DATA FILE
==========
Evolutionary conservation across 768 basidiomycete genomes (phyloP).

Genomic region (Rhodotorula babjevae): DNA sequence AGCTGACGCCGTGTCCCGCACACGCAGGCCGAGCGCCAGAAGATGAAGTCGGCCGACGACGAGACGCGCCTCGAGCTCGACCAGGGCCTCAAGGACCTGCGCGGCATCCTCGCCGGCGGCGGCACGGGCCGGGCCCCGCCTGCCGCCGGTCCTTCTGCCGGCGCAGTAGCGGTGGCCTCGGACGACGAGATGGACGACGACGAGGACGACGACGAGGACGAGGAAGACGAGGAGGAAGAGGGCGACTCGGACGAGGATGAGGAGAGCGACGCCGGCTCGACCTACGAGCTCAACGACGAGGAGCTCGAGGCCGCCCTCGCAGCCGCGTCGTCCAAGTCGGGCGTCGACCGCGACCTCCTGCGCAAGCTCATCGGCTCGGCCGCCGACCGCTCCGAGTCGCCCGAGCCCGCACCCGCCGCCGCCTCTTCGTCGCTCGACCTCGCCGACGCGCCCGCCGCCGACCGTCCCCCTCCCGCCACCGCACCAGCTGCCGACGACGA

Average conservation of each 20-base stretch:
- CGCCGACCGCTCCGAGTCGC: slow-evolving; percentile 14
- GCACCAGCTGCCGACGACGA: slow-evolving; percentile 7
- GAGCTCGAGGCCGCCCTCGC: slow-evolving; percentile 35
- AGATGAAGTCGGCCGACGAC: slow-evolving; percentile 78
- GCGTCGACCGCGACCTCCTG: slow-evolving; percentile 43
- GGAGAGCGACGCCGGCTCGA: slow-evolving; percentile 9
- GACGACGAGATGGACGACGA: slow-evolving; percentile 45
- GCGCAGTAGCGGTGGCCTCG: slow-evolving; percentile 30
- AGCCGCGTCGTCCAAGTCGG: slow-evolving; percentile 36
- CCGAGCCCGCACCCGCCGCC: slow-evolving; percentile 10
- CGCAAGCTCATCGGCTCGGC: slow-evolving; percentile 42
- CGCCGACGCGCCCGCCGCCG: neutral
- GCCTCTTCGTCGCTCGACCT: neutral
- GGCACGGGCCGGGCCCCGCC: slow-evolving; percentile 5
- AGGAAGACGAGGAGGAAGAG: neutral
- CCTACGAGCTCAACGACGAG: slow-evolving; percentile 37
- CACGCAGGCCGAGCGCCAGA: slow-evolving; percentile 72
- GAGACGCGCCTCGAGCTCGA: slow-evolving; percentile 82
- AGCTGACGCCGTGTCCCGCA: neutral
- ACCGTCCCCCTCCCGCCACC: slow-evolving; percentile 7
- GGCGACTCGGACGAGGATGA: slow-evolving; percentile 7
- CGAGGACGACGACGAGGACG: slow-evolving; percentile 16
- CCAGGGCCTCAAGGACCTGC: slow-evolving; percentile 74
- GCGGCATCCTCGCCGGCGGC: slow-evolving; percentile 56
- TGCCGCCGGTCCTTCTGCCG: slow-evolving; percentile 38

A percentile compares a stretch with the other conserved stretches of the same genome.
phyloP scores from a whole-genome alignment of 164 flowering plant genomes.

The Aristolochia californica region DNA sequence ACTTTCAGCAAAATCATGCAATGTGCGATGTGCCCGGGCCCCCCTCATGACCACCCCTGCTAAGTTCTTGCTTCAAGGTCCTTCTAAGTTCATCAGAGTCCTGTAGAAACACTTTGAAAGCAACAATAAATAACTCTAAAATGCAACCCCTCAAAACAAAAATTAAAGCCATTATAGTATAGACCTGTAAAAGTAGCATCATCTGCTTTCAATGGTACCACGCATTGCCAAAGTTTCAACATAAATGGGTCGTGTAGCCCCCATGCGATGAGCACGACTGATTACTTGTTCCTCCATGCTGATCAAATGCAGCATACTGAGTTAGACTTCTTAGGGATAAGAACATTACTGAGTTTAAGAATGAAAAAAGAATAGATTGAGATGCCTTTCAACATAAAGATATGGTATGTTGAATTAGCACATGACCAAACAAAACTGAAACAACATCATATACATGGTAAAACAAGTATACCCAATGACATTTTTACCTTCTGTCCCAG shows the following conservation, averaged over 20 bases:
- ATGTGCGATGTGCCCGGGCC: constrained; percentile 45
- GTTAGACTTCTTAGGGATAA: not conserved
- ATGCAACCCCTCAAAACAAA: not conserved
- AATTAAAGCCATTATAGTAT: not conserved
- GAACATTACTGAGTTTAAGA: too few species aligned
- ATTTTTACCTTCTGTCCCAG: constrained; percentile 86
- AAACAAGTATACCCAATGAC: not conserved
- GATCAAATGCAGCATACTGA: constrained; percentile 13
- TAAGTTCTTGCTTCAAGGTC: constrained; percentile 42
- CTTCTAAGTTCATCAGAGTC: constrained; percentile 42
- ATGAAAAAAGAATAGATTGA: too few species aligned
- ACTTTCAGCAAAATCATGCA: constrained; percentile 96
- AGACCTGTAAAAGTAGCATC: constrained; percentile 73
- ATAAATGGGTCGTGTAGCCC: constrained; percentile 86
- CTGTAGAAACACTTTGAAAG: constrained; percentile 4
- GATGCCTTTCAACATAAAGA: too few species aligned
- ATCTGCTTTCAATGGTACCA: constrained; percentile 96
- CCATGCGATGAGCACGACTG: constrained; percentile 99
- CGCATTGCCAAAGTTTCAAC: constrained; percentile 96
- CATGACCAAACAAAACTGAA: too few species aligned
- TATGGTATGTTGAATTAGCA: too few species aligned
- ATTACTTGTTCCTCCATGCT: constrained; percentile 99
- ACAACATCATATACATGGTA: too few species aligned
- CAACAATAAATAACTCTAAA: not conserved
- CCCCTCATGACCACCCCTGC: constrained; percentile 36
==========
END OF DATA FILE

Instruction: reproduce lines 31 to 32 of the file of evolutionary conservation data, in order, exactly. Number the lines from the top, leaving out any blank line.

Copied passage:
The Aristolochia californica region DNA sequence ACTTTCAGCAAAATCATGCAATGTGCGATGTGCCCGGGCCCCCCTCATGACCACCCCTGCTAAGTTCTTGCTTCAAGGTCCTTCTAAGTTCATCAGAGTCCTGTAGAAACACTTTGAAAGCAACAATAAATAACTCTAAAATGCAACCCCTCAAAACAAAAATTAAAGCCATTATAGTATAGACCTGTAAAAGTAGCATCATCTGCTTTCAATGGTACCACGCATTGCCAAAGTTTCAACATAAATGGGTCGTGTAGCCCCCATGCGATGAGCACGACTGATTACTTGTTCCTCCATGCTGATCAAATGCAGCATACTGAGTTAGACTTCTTAGGGATAAGAACATTACTGAGTTTAAGAATGAAAAAAGAATAGATTGAGATGCCTTTCAACATAAAGATATGGTATGTTGAATTAGCACATGACCAAACAAAACTGAAACAACATCATATACATGGTAAAACAAGTATACCCAATGACATTTTTACCTTCTGTCCCAG shows the following conservation, averaged over 20 bases:
- ATGTGCGATGTGCCCGGGCC: constrained; percentile 45